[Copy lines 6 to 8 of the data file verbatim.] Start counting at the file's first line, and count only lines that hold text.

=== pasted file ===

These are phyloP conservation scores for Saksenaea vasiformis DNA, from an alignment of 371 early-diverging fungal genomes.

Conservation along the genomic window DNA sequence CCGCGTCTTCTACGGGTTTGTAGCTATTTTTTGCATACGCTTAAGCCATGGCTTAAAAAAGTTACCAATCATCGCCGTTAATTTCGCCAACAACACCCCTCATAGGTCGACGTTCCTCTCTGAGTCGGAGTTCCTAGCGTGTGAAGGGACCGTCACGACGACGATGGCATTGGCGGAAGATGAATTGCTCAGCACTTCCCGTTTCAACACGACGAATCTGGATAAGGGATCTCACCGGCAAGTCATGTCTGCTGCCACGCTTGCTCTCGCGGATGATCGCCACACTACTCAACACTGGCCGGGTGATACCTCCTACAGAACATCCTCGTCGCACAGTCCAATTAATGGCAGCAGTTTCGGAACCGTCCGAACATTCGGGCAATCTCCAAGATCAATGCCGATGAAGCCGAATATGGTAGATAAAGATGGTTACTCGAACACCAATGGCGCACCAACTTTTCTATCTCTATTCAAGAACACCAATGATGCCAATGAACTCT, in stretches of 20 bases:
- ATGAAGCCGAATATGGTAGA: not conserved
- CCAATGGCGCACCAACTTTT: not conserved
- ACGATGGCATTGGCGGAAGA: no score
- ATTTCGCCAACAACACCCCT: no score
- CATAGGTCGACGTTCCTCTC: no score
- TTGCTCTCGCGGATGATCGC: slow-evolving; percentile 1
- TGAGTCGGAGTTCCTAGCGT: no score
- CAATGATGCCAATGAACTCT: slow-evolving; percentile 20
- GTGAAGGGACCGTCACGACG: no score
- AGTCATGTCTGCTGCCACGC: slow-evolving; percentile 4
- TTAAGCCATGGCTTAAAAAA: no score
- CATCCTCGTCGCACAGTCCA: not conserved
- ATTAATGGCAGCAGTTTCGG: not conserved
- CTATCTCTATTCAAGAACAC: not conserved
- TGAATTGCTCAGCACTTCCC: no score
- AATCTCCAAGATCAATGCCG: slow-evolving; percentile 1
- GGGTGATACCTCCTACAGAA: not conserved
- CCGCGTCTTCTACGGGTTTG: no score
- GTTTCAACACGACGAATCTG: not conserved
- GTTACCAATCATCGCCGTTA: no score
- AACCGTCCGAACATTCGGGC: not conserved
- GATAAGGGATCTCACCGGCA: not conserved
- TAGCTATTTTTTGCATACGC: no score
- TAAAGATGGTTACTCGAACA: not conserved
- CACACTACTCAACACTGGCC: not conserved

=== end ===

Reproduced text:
- ATTTCGCCAACAACACCCCT: no score
- CATAGGTCGACGTTCCTCTC: no score
- TTGCTCTCGCGGATGATCGC: slow-evolving; percentile 1